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Large-Scale Study Clarifies Polycystic Ovary Syndrome Diagnosis

Exclusive interview with Dr. Andrea Dunaif

Diabetes in Control is pleased to bring you an exclusive interview with Dr. Andrea Dunaif, the Lillian and Henry M. Stratton Professor of Molecular Medicine and Chief of the J. Lester Gabrilove Division of Endocrinology, Diabetes and Bone Disease at the Icahn School of Medicine at Mount Sinai, New York, NY. Dr. Dunaif is an internationally recognized expert in endocrinology and women’s health. Her research on polycystic ovary syndrome (PCOS), the most common hormonal disorder of reproductive-age women, has shown that it is a leading risk factor for type 2 diabetes mellitus. Further, this research has revolutionized the treatment of PCOS with insulin-sensitizing drugs.


See more at: http://www.diabetesincontrol.com/?s=Andrea%20Dunaif

Steve Freed (SF), Publisher DIC:  Welcome, we have Dr. Andrea Dunaif, who was one of the senior authors of a very large study on polycystic ovarian syndrome PCOS. Sometimes it’s confusing how to recognize, diagnosis and treat PCOS. I think some of the information that she is able to provide due to this recent study gives us some answers. Will you please give us a brief overview of the purpose and findings from this study?

Dr. Andrea Dunaif (AD): What this study did was combine a number of studies that had already been conducted looking for PCOS genes using modern genetic analytic techniques called genomewide association studies (GWAS).  The sequencing of the human genome created a map that allows us to query the entire genome of large groups of individuals with conditions such as PCOS to identify disease-related genes.  Using this approach, the larger the number of cases, the greater the ability to find genes.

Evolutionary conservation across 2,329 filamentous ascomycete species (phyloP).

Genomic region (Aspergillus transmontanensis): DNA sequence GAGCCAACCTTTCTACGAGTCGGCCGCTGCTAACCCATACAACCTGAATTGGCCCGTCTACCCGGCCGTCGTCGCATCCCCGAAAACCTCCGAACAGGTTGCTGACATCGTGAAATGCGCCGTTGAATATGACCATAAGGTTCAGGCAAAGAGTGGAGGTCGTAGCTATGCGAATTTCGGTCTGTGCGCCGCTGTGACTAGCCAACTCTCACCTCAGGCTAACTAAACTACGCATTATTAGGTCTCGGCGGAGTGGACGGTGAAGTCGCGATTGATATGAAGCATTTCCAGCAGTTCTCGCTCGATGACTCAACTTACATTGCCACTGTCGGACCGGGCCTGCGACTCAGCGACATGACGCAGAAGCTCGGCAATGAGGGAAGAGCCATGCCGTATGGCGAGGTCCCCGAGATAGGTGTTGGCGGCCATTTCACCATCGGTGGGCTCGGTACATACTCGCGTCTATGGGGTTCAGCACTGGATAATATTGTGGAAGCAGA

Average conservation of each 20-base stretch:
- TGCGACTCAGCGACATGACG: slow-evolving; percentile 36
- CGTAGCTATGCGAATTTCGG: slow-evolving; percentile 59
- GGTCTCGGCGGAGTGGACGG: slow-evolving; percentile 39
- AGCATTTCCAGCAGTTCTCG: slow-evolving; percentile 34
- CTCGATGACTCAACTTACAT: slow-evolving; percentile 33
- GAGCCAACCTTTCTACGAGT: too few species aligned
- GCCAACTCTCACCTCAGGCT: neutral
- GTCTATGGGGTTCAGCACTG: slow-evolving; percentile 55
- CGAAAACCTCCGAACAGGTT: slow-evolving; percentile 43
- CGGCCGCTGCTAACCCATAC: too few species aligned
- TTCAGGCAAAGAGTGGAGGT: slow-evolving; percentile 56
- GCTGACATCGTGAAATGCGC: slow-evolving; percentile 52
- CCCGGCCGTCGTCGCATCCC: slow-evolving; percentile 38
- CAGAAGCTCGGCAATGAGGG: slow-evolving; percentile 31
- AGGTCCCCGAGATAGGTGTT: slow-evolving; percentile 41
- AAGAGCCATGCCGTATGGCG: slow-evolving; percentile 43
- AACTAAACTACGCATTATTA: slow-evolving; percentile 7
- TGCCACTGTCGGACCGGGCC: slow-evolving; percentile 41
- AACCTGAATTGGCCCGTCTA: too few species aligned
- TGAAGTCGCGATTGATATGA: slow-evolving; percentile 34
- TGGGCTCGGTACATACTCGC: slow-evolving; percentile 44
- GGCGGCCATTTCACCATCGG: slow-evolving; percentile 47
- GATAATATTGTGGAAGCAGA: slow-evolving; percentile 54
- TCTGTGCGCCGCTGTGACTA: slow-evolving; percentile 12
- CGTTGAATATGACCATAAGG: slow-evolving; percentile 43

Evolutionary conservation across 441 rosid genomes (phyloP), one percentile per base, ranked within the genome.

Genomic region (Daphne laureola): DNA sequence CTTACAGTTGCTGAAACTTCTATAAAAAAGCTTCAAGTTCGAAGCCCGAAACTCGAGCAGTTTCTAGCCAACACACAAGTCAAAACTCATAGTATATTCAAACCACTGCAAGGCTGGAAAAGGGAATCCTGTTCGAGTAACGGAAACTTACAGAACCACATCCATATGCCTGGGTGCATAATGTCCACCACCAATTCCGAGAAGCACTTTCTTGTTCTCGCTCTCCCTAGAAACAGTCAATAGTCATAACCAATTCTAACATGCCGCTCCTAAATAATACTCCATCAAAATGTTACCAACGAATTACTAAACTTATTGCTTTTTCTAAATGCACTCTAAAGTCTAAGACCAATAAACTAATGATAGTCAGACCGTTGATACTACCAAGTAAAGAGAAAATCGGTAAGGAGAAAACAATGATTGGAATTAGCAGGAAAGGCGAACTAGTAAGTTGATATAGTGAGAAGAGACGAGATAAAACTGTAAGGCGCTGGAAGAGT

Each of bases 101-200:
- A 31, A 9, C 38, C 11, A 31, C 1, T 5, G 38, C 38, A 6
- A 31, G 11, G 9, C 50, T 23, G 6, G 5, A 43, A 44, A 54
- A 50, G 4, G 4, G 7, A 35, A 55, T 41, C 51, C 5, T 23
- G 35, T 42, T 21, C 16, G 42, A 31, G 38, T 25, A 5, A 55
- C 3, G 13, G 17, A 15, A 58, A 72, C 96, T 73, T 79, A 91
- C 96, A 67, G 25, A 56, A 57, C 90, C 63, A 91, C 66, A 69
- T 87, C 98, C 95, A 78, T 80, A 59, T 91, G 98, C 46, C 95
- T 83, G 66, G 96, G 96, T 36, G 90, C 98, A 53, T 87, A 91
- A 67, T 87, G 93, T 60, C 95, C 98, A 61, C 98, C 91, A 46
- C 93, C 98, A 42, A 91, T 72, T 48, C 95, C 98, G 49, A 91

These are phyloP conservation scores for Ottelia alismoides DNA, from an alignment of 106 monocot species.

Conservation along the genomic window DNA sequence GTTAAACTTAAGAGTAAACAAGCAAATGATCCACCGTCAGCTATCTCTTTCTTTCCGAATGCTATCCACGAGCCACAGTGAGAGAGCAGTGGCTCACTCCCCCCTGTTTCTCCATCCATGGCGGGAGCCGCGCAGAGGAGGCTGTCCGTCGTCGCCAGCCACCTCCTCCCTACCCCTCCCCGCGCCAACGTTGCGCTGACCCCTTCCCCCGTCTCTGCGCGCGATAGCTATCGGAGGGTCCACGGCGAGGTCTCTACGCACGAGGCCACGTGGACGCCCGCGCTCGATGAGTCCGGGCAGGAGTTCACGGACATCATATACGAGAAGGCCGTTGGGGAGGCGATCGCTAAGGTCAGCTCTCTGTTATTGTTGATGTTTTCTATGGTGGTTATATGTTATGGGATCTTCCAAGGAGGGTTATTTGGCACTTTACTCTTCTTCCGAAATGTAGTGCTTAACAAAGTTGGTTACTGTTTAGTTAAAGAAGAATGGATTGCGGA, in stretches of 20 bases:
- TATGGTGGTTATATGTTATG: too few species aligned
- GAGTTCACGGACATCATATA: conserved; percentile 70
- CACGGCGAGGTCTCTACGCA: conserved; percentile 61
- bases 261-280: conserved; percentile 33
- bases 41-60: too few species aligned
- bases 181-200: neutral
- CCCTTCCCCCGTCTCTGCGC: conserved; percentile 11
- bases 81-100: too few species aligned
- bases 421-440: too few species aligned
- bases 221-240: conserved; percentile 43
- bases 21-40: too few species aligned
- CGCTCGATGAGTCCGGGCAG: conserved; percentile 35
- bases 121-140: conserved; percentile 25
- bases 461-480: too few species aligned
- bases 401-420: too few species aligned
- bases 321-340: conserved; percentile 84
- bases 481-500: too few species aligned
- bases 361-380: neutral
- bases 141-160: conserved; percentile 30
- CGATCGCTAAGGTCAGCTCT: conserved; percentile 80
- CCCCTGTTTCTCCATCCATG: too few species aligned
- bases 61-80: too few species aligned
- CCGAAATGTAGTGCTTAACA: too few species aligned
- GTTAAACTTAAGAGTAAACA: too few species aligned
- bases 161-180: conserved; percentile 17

By combining about seven studies, we had than 10,000 PCOS cases and about 100,000 control subjects that enable  detailed mapping. We had enough cases to be able to look at the impact of the different diagnostic criteria for PCOS. This allowed us to address, for the first time, whether there were actual genetic differences among PCOS diagnosed by varying criteria.  I think much to everyone’s surprise, we found that the genes were the same whether you diagnosed PCOS using the NIH criteria, which was the first diagnostic criteria, or the later Rotterdam criteria that added in how the ovaries looked on ultrasound, polycystic ovarian morphology, PCOM, to the original NIH criteria. The NIH criteria require the presence of hyperandrogenism and chronic anovulation. The Rotterdam criteria require two of the three criteria, hyperandrogenism, chronic anovulation and/or PCOM. Therefore, the Rotterdam criteria add two additional groups, hyperandrogenism and PCOM and chronic anovulation and PCOM to the diagnosis of PCOS.